Washington Post Editor Defends Secret Service Report Amid Questions About Source

FILE - In this Oct. 31, 2008 file photo, the Washington Post building is seen in Washington. The Washington Post, in a staff
FILE - In this Oct. 31, 2008 file photo, the Washington Post building is seen in Washington. The Washington Post, in a staff memo Tuesday, Nov. 24, 2009, said it will close its remaining U.S. bureaus in New York, Los Angeles and Chicago at the end of the year to save money and will focus news efforts on covering the nation's capital.(AP Photo/Gerald Herbert, File)

NEW YORK -– Washington Post executive editor Marty Baron defended an Oct. 8 report suggesting the White House mishandled the investigation into a 2012 Secret Service prostitution scandal after revelations this week raised questions about the credibility of a key source.

“We fully stand by our story, which relied on multiple investigative records and multiple sources,” Baron said in an email Thursday to The Huffington Post. “It is false to suggest that the story relied disproportionately on any one individual.

“The story focused on what the White House knew and the thoroughness of its investigation,” Baron continued. “Absolutely nothing in the story needs to be corrected. The story was perfectly clear about what was known and not known."

Baron declined to comment on whether the Post was aware of allegations against former investigator David Nieland before publishing the Oct. 8 report, which relied significantly on Nieland's findings and included his claims of being retaliated against for raising questions about the White House's handling of the scandal.

The New York Times reported Tuesday night that Nieland, who led the investigation in the Department of Homeland Security inspector general’s office, had been suspended in 2013 for two weeks for circulating photographs of a female intern’s feet, and that she asked to be transferred afterward. The Times also reported that Nieland resigned in August after declining to answer questions about allegations he hired a prostitute in Florida earlier in the year. Nieland denied the prostitution allegation to the Times.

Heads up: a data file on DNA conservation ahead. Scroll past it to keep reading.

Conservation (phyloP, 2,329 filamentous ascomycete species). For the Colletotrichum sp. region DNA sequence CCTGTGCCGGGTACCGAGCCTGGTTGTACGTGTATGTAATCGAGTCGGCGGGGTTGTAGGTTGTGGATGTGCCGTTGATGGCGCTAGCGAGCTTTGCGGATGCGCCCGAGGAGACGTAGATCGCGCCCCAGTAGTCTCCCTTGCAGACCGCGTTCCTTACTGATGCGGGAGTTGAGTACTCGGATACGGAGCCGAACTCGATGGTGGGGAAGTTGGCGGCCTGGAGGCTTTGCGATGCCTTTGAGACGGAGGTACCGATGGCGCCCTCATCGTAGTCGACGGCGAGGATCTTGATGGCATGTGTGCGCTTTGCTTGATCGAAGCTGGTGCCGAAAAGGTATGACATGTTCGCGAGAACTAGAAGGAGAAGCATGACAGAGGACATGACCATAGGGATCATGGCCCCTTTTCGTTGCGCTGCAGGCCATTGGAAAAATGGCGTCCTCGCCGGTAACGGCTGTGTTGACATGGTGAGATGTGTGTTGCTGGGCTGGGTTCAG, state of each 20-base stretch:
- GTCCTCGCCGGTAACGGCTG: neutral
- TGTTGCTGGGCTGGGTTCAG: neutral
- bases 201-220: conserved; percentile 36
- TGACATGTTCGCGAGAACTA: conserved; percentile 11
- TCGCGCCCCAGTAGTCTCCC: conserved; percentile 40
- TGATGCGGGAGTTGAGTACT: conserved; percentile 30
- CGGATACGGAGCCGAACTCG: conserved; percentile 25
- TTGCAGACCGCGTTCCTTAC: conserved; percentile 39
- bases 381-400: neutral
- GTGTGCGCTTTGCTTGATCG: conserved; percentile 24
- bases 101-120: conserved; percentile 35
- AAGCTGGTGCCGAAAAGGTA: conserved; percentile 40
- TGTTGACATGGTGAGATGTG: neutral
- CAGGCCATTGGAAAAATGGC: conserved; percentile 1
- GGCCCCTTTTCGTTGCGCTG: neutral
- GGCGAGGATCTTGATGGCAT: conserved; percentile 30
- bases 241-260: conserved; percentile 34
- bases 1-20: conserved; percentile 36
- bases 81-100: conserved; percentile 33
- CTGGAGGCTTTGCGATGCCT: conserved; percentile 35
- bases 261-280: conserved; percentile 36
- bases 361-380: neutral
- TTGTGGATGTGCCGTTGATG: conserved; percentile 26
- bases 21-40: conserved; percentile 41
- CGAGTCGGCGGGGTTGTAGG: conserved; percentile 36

Those details about Nieland didn't appear in the Post report, which described his suspension simply as “an unrelated personnel matter."

“We included every piece of information that we felt was relevant to the point of the story,” Baron said in his email Thursday. “We spent many months on this story in an effort to be complete and to be fair to everyone involved. As we continue to report on this, we will determine if there is more to say.”

The reason for Nieland's suspension would seem relevant, given that the Post published his claim that the punishment was retaliation for questioning the White House, and suggesting political pressure led to a former White House volunteer, who had been accused of hiring a prostitute during the 2012 trip, receiving preferential treatment. That Nieland, who was tasked with investigating prostitution in 2012, faced his own prostitution allegations two years later, also would seem relevant.

Baron, in a subsequent email, declined to discuss what the Post did or didn't know about Nieland at the time of publication. “Based on the reporting we’ve done and are doing, we’re satisfied with what was included in the story and what wasn’t,” Baron wrote. “Beyond that, I’m not going to get into details on a story we continue to pursue.”

The lack of details about the allegations against Nieland is notable because, in the same Oct. 8 story, the Post detailed allegations against the former White House volunteer, Jonathan Dach.

The Post also revealed Dach’s identity for the first time -- more than two years after the White House cleared him of wrongdoing. Dach, then a 25-year-old Yale law student, had been accused of hiring a prostitute based on evidence a woman was registered to his room that night at the Hilton in Cartagena, Colombia.

The Huffington Post recently examined the Post's decision to name Dach and to present information in its story in a way that would suggest guilt -- even without direct evidence. The Huffington Post also published two letters from Richard Sauber, an attorney for Dach, to Baron and other Post reporters and editors earlier this year that rebutted the claims and offered countervailing evidence.

On Wednesday, Sauber said the Times story showed “just how thoroughly wrong The Washington Post has been."

"The Post story which ignored repeated denials and instead relied on anonymous sources and unsupported allegations just had its last legs shot out from under it,” Sauber said in a statement to The Huffington Post. “The Post relied heavily on Mr. Nieland's accusations that he was retaliated against for truth telling when he was actually suspended after he circulated photographs that he had taken of a female intern’s feet."

Howard Kurtz, a longtime Post media reporter who now works at Fox News, wrote Thursday that the Times' story "casts doubt on an earlier exclusive by the Washington Post that relied heavily on the now-suspect source."

Kurtz added that Nieland's "credibility, to say the least, has been heavily eroded."



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